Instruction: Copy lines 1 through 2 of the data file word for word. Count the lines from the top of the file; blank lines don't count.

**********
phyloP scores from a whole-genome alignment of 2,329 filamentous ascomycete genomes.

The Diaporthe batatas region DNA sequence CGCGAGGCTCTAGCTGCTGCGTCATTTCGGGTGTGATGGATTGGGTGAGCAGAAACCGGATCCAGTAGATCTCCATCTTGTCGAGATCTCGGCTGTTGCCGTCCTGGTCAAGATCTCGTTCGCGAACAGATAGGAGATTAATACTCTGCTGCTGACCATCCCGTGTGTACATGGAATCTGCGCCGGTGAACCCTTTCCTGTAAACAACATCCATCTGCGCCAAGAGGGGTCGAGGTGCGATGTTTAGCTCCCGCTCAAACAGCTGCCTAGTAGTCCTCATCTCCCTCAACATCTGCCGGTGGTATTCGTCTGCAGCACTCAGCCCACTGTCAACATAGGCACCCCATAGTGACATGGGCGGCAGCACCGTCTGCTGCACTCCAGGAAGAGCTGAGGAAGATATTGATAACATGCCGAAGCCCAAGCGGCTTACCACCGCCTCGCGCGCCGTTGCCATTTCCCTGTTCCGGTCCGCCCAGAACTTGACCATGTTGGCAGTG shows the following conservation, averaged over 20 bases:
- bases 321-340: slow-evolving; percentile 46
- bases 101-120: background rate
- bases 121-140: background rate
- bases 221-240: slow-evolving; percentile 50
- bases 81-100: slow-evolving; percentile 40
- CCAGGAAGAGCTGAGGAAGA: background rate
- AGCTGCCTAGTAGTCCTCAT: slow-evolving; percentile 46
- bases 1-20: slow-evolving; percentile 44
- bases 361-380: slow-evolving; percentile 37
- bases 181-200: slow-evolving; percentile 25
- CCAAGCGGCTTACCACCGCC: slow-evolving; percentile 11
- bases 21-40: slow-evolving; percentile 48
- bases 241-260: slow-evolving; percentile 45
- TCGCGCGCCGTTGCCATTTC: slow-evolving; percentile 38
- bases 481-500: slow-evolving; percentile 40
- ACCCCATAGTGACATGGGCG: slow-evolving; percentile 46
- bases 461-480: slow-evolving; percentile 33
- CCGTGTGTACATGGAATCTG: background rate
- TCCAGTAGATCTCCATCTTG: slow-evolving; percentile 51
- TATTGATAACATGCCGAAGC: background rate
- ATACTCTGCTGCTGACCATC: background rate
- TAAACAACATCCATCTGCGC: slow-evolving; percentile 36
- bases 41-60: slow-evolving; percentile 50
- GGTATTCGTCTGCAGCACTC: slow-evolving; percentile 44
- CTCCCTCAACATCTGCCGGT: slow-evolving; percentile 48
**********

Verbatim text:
phyloP scores from a whole-genome alignment of 2,329 filamentous ascomycete genomes.

The Diaporthe batatas region DNA sequence CGCGAGGCTCTAGCTGCTGCGTCATTTCGGGTGTGATGGATTGGGTGAGCAGAAACCGGATCCAGTAGATCTCCATCTTGTCGAGATCTCGGCTGTTGCCGTCCTGGTCAAGATCTCGTTCGCGAACAGATAGGAGATTAATACTCTGCTGCTGACCATCCCGTGTGTACATGGAATCTGCGCCGGTGAACCCTTTCCTGTAAACAACATCCATCTGCGCCAAGAGGGGTCGAGGTGCGATGTTTAGCTCCCGCTCAAACAGCTGCCTAGTAGTCCTCATCTCCCTCAACATCTGCCGGTGGTATTCGTCTGCAGCACTCAGCCCACTGTCAACATAGGCACCCCATAGTGACATGGGCGGCAGCACCGTCTGCTGCACTCCAGGAAGAGCTGAGGAAGATATTGATAACATGCCGAAGCCCAAGCGGCTTACCACCGCCTCGCGCGCCGTTGCCATTTCCCTGTTCCGGTCCGCCCAGAACTTGACCATGTTGGCAGTG shows the following conservation, averaged over 20 bases: